Thursday, March 4, 2010

Mechanical Arm

Name of Model: The Hand
Created by: Sariel
Found at:
This human-size arm is an extremely unusual feat. Done entirely with off-the-shelf LEGO Technic parts, it holds it's own weight and can maneuver well enough to pick up objects. You can get an idea of the strain on the parts by looking at the overhead view - extra battery packs are acting as a counterweight, and you can see how just one linear actuator holds the weight of the arm. The video is what really makes this model so dramatic - you can see that the parts have little problem handling the loads. Frankly, as nice of a model as this is, it almost feels like an advertisement for the newer Power Functions motors, linear actuators, and pneumatic parts. The older pneumatic parts show up in the hand itself, used as a way of closing fingers while limiting the amount of force used to grip. While the claim that this was built in one weekend might appear suspect, I'd argue that this is clearly an example of what you can do quickly if you've built up a decent collection of parts and have a good idea of each how to appropriate us the various elements. The use of the strong linear actuators in certain places allowed this arm to be much more stable and powerful than it would have been with geared joints or pneumatic actuators in the upper arm. Using pneumatics to limit the amount of force for the grip was a pretty clever trick, but not one quite as intuitive as using torque-limiting gears.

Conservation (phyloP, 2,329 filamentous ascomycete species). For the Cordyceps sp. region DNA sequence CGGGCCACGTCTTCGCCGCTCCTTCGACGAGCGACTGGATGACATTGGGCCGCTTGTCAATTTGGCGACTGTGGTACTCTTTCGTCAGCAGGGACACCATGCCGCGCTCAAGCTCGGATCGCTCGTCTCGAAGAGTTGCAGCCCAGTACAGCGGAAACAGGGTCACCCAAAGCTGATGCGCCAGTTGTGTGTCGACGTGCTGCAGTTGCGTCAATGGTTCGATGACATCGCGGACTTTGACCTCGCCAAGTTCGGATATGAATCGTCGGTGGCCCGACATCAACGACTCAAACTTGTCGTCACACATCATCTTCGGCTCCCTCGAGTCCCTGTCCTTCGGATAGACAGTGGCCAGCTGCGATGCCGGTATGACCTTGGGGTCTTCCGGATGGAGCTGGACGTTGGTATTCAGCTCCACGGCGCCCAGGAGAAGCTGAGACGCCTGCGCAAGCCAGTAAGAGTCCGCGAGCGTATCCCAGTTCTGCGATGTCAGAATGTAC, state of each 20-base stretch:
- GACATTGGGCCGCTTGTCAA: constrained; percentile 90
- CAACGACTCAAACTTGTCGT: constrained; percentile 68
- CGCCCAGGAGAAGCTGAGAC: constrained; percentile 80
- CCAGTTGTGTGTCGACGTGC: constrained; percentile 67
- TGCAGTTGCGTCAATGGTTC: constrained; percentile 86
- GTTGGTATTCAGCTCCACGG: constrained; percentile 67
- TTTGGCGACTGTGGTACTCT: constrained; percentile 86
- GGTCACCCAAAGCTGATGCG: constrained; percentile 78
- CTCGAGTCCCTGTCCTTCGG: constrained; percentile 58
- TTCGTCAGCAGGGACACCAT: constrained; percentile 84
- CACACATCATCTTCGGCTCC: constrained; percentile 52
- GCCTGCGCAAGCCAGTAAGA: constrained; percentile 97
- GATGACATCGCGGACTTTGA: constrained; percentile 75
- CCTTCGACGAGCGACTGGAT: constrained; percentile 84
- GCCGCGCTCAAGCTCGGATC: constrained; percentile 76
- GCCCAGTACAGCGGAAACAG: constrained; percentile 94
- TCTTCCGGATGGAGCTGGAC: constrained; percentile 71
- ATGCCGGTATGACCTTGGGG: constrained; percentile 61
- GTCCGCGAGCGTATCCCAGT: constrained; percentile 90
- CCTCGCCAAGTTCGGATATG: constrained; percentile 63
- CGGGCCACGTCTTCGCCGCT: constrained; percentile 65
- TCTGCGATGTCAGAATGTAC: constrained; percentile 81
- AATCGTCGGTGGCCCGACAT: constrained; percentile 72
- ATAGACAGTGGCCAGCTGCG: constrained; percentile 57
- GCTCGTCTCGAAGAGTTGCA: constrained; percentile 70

The important skill that allows people to build models like this quickly is knowing the strengths of each part. There's really no replacement for just messing around with elements you're not familiar with and seeing what they can do. That, kids, is what you should tell your parents when they ask why you never did finish building that big Technic kit.
No, seriously - I learned how to use pneumatic parts in the first place by "failing" to "correctly" assemble an 8868 Air Tech Claw Rig. Ironically, my parents weren't convinced it was a good idea until I built my first large mechanical arm - which couldn't be mounted in a human manner because pneumatics wouldn't be able to handle that much weight.

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